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Energy in Ukraine

Russia has decided to cut the price of the gas supplied to Ukraine from more than $400 (291 euros) per 1,000 cubic metres to $268.5.

Russia also agreed at talks in the Kremlin to buy $15 billion worth of Ukrainian government bonds.

President Vladimir Putin and his Ukrainian counterpart Viktor Yanukovych did not talk about Ukraine joining a Russian-led customs union.

Protests continued in Kiev over the deepening ties with Russia.

Victor Yanukovych’s U-turn on an EU association agreement deal last month sparked mass demonstrations.

He admitted his decision had been influenced by heavy pressure from Russia.

The current protests, the largest since Ukraine’s 2004 Orange Revolution, are pushing for the resignation of Viktor Yanukovych and his government, and snap elections.

The gas agreement signed between Russia’s Gazprom and Ukraine’s Naftogaz amends a controversial 2009 deal signed by former Ukrainian PM Yulia Tymoshenko, for which she was jailed two years ago.

Ukraine relies on imports of Russian gas – and heavy energy-intensive industries in eastern Ukraine are especially anxious to keep the price of gas down. Some 75% of Ukraine’s engineering exports go to Russia.

The cost of Russian gas supplied to Ukraine has been slashed by 33 percent

The cost of Russian gas supplied to Ukraine has been slashed by 33 percent

“Russia and Ukraine are… united both by many centuries of our friendship and by having lived a long time together in the same country,” Vladimir Putin said.

Trade between the two countries, he said, had dropped over the past two years, by 11% in 2012 and 14.5% this year.

“It is of course time to take vigorous action not only to return to the level of previous years, but also create conditions for moving forward,” he added.

Viktor Yanukovych said Ukraine would work with Russia and other ex-Soviet states to implement the free trade deal they signed two years ago.

“In the near future, we will not only have to co-ordinate this work between our countries, between Russia and Ukraine, but with other CIS [Commonwealth of Independent States] countries as well, so that our free trade area could finally start operating at its full capacity,” he said.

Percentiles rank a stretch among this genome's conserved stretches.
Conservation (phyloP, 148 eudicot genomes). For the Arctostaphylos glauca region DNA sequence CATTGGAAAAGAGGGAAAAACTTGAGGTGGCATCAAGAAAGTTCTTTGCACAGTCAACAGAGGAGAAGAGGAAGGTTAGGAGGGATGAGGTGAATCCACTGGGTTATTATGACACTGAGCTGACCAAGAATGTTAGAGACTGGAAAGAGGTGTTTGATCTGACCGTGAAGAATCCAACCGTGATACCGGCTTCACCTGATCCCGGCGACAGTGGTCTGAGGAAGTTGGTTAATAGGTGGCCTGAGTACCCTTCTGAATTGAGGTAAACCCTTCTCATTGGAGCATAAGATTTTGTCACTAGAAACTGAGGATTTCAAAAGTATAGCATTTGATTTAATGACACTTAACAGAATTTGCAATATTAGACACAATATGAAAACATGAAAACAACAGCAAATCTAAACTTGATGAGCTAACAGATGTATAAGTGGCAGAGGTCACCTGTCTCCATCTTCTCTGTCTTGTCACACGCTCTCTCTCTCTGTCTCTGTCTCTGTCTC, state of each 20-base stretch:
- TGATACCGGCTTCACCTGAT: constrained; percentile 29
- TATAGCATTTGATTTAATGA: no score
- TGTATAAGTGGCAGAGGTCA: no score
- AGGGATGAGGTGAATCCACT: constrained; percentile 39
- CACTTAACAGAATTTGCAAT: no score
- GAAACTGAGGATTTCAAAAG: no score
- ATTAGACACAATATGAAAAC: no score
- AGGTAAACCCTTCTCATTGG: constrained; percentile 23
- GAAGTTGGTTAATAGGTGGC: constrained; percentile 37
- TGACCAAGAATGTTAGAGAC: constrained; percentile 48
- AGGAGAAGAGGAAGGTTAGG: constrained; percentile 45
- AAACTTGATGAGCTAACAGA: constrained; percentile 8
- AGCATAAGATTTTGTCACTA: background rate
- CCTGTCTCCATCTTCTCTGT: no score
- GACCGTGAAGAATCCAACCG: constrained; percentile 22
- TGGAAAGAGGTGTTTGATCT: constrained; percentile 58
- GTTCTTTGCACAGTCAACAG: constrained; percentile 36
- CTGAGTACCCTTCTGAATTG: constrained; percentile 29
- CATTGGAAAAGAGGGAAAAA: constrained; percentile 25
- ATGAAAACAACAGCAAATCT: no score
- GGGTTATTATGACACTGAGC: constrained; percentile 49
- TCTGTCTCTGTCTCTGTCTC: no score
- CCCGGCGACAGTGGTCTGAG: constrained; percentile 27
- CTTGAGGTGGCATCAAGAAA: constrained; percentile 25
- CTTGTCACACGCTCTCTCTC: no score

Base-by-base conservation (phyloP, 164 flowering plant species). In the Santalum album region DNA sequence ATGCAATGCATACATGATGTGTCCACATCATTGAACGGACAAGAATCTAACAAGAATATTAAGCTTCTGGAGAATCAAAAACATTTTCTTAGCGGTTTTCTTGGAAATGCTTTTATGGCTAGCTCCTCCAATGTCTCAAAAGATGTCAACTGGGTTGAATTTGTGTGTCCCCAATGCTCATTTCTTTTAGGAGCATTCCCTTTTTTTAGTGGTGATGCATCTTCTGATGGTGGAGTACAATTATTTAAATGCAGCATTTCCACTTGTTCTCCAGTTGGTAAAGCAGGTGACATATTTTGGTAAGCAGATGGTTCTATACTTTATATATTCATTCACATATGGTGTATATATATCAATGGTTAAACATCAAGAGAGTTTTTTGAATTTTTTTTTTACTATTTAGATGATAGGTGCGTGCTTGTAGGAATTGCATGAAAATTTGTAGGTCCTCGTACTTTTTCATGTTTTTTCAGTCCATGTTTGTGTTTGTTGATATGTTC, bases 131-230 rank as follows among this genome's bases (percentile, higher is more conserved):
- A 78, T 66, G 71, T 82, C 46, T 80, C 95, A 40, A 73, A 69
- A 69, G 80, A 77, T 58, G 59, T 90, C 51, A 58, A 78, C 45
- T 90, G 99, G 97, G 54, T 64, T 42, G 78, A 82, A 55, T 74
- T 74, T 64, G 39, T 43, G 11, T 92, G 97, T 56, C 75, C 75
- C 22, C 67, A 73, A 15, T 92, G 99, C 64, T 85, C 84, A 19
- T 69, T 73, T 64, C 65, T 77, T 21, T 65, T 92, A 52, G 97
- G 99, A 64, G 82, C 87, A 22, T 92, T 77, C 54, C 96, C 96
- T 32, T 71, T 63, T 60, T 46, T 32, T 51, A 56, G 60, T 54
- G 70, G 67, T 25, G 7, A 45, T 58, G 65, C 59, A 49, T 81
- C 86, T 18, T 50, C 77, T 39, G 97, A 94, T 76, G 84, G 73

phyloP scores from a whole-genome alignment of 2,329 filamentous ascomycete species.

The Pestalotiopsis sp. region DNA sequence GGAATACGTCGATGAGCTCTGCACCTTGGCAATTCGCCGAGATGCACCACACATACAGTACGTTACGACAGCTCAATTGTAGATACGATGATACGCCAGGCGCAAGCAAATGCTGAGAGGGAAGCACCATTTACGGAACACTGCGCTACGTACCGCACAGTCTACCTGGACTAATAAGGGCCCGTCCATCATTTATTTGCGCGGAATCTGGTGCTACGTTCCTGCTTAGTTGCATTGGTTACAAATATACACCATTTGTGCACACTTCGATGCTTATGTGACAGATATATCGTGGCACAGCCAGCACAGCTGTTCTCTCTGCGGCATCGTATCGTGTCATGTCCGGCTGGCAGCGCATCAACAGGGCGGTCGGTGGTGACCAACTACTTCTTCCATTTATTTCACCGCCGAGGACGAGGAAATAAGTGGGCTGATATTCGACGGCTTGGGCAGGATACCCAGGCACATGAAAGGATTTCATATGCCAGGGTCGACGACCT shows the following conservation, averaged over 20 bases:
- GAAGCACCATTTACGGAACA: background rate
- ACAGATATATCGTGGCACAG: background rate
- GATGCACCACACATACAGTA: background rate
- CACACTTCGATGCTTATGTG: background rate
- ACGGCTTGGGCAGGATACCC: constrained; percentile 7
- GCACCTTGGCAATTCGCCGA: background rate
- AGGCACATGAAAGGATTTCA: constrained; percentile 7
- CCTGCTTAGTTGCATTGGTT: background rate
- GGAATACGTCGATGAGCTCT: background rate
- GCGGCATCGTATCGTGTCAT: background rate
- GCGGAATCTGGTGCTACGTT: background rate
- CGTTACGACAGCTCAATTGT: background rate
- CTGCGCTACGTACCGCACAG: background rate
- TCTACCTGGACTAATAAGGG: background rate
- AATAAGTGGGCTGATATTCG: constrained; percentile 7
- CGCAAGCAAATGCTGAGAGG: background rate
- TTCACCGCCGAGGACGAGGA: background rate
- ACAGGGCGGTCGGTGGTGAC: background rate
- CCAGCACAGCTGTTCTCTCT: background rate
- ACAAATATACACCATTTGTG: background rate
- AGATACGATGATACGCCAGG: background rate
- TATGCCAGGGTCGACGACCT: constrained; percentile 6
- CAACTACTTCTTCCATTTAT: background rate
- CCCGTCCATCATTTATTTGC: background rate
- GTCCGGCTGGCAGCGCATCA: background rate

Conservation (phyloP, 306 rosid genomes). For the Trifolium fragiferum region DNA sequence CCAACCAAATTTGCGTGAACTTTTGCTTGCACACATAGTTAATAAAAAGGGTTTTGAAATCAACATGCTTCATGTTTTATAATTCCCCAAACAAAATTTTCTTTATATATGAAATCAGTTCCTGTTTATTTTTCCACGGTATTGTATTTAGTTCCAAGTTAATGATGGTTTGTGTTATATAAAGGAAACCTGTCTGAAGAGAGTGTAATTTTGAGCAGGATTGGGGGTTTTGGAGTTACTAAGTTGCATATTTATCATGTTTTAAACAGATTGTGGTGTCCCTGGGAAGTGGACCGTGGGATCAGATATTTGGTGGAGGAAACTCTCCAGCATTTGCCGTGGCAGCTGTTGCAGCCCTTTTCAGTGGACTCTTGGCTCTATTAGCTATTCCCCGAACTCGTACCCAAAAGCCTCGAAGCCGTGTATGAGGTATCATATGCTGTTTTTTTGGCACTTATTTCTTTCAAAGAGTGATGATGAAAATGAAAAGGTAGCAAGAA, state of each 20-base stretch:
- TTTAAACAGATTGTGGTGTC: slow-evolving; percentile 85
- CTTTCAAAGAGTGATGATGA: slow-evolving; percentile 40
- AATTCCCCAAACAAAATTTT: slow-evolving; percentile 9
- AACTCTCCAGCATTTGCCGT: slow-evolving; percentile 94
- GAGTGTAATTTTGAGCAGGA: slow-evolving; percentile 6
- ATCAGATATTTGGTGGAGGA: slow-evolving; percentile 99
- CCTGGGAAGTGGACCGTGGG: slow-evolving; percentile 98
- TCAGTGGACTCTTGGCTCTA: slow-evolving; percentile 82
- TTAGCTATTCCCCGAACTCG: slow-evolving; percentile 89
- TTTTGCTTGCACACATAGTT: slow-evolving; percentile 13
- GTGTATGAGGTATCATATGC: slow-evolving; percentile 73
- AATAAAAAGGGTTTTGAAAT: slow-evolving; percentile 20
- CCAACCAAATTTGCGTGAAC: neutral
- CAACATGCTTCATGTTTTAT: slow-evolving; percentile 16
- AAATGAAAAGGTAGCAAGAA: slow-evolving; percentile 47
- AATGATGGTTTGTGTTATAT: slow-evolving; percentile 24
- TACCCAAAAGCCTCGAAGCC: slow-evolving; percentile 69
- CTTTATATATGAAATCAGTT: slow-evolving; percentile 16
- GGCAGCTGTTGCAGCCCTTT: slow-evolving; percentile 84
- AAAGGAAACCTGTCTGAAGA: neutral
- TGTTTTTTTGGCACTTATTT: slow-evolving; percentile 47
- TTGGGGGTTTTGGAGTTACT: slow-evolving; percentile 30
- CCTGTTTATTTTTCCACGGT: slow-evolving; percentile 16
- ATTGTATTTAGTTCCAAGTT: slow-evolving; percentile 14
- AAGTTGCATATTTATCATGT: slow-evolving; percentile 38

With talks on resuming credit from the International Monetary Fund stalled, Ukraine requires urgent financial assistance in the coming months to keep the economy afloat.

Kiev also needs to find about $17 billion next year to pay its outstanding gas bill to Russia.

Meanwhile, EU foreign ministers on Monday used a high-level meeting to reassure Russia that the association agreement with Ukraine would not undermine Moscow’s interests.

Supporters say closer ties with the EU could make the economy more open, transparent and prosperous, with greater competition and protection for investors.

But the EU partnership requires far-reaching and expensive reforms, which the government says would put at risk many enterprises reliant on trade with Russia.

Moscow has already put economic pressure on Ukraine, with customs delays and a ban on Ukrainian chocolates, and could escalate such measures.

Russia fears that such a deal would damage the country’s economy by letting in a massive flow of EU products via Ukraine.

Moscow wants Kiev to join the Customs Union instead of signing the EU pact.

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Differences between Russia and Ukraine on reducing the price of Russian gas have been narrowed after talks in the Black Sea resort of Sochi, Russian officials announced.

President Vladimir Putin’s spokesman Dmitriy Peskov said the talks would continue at a later date.

Ukraine’s President Viktor Yanukovych and his Russian counterpart Vladimir Putin had been expected to debate Kiev joining a Moscow-led customs union.

But Dmitry Peskov said the issue was not discussed.

Last month Viktor Yanukovych shelved a partnership deal with the EU, triggering angry protests in Ukraine’s capital Kiev.

Russia was unhappy with the deal and Vladimir Putin has been urging Ukraine to join a Russian customs union with Belarus and Kazakhstan.

The two neighbors have also been trying to resolve a long-running dispute over energy supplies.

Ukraine's President Viktor Yanukovych and his Russian counterpart Vladimir Putin

Ukraine’s President Viktor Yanukovych and his Russian counterpart Vladimir Putin

Ukraine depends on imports of Russian gas, but the supplier, Gazprom, has recently complained that Kiev had fallen behind in payments.

Disputes over supplies to Ukraine before 2009 saw Gazprom temporarily cutting off supplies.

Pipelines passing through Ukraine also pump Russian gas to many EU member states.

Dmitriy Peskov told Interfax news agency that “great attention has been devoted to the co-operation in the energy sphere”.

“Both sides narrowed the gap between their positions as a result of the discussion. However, no final agreement has been reached.”

He added: “The issue of Ukraine joining the customs union was not discussed during the meeting in Sochi.”

Ukraine has so far not commented on the talks.

Correspondents had earlier speculated that an agreement on Ukraine joining the customs union might be reached in return for reduced energy prices.

Many Ukrainians were furious that Viktor Yanukovych refused to sign the association agreement with the EU, which had followed years of negotiations.

On Saturday, nearly 1,000 supporters of the EU deal braved snow and swirling winds as they maintained control of Kiev’s Independence Square for the seventh successive day.

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